MHA Moore and Smalley joins social mobility campaign Rise
The UK-wide campaign helps teenagers from low socioeconomic backgrounds gain vital business skills. For MHA Moore and Smalley, it offers a chance to “put something back” into its community.
MHA Moore and Smalley has become the latest employer to join the Rise initiative, ensuring wider access to critical workplace skills for teenagers from low-income backgrounds.
Established in 2021 with the aim of bringing together UK employers of all sizes to boost flagging social mobility, Rise is set to expand further this year, ensuring more employers across the UK offer their experience, knowledge and insights.
Supporting social mobility
The UK performs relatively poorly on social mobility and inequality metrics among the world’s leading industrialised countries, suffering from significant regional income differences and employment opportunities. The pandemic increased social inequality further.
The Rise programme is a direct response to try and help fix falling social mobility in the UK. ICAEW champions Rise together with founding partners EY, KPMG, BDO, PwC and Grant Thornton. Now more and more small and mid-sized regional firms are joining the initiative.
Danny Houghton, partner responsible for societal impact, MHA Moore and Smalley, says: “We’ve always had a culture of giving something back. That was very much one of our original values and has been one for decades. It’s part of our DNA and we’ve always been very much aware of and ingrained within the local communities where we have offices. Today it’s a written, confirmed and committed value.”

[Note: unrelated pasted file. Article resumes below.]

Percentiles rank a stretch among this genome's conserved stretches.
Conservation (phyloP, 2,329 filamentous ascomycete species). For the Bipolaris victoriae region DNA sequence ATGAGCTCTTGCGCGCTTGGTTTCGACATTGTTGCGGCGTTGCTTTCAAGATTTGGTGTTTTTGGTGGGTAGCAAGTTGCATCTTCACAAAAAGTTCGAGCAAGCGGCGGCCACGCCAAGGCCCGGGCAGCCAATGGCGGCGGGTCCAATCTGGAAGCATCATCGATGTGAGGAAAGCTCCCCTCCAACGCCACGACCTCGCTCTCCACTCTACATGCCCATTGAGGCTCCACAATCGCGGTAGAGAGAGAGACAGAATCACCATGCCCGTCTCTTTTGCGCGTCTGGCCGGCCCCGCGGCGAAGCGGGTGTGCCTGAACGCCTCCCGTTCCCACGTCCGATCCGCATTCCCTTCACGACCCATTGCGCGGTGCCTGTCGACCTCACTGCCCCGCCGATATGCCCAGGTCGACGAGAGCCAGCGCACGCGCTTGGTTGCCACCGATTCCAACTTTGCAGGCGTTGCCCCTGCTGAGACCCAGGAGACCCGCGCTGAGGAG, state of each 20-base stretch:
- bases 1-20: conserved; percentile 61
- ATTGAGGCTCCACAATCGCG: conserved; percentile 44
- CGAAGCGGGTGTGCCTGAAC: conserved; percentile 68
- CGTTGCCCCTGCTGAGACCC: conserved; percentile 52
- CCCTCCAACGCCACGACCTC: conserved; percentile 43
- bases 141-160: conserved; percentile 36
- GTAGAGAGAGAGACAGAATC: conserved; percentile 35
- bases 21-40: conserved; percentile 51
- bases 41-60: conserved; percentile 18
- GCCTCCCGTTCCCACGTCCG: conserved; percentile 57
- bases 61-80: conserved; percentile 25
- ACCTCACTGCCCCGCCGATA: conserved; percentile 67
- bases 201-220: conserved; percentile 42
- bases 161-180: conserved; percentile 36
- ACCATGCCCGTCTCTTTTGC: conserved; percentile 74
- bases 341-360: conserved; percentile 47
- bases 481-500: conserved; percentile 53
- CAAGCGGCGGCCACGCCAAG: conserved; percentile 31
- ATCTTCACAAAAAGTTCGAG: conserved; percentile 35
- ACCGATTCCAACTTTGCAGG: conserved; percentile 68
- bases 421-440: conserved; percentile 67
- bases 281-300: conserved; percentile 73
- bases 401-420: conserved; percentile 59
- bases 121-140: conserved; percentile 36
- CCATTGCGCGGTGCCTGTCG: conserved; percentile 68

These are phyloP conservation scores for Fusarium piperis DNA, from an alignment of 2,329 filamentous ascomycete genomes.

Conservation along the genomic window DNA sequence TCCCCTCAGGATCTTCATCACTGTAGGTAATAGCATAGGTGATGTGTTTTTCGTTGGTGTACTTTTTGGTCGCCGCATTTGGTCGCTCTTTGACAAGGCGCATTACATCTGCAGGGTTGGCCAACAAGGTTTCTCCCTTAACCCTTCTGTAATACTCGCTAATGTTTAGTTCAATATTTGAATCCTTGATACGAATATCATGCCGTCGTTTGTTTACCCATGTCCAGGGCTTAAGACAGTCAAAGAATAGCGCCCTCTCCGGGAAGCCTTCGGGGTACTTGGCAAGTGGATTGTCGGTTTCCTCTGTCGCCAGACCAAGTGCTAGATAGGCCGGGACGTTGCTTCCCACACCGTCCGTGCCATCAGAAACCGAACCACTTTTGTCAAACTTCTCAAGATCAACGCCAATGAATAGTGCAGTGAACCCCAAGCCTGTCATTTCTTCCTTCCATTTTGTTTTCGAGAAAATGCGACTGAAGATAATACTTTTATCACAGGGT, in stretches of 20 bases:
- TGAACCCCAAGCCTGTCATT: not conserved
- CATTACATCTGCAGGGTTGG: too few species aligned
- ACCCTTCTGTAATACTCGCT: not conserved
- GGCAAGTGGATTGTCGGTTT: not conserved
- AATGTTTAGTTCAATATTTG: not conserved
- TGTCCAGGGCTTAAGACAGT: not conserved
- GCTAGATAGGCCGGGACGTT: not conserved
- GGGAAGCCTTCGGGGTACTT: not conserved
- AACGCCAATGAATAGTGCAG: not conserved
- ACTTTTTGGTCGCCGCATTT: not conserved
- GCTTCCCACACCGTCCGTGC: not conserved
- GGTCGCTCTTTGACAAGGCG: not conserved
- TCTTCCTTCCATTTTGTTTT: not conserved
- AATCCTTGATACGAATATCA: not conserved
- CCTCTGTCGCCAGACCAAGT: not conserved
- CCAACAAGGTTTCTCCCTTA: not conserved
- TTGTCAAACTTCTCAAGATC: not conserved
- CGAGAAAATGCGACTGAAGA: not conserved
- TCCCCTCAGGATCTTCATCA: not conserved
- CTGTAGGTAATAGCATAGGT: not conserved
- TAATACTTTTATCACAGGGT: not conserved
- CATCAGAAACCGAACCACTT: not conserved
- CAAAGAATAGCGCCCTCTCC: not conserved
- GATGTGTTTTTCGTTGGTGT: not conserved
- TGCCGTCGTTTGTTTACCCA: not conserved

To date, Rise has delivered workshops to more than 8,500 young people, in collaboration with the educational charity The Talent Foundry, supported by volunteers from the UK’s top accountancy firms. The aim is to increase that number to 50,000 by August 2024.
Last year, 16 new partner organisations, including accountancy firms Duncan & Toplis, Moore Kingston Smith and RSM UK, joined Rise to offer support sessions and develop relationships with schools in their local communities.
The programme sees Chartered Accountants volunteering their time to deliver workshops to schools in deprived areas, supporting pupils aged 14 to 16 with business skills.
More employers on board
MHA Moore and Smalley has nearly 400 partners and staff, serving clients in the North-West. With the introduction of a new management team in 2013, it re-established its mission, vision and values, which included “putting something back”. More recently, at its partner conference in 2021 the partnership brought together all its charity and voluntary work under the banner of its environmental, social and governance (ESG) strategy.
“Before, I suppose you could say we had a scattergun approach to investing in societal impact. Nowadays it’s firmly aligned with our purpose project,” Houghton says.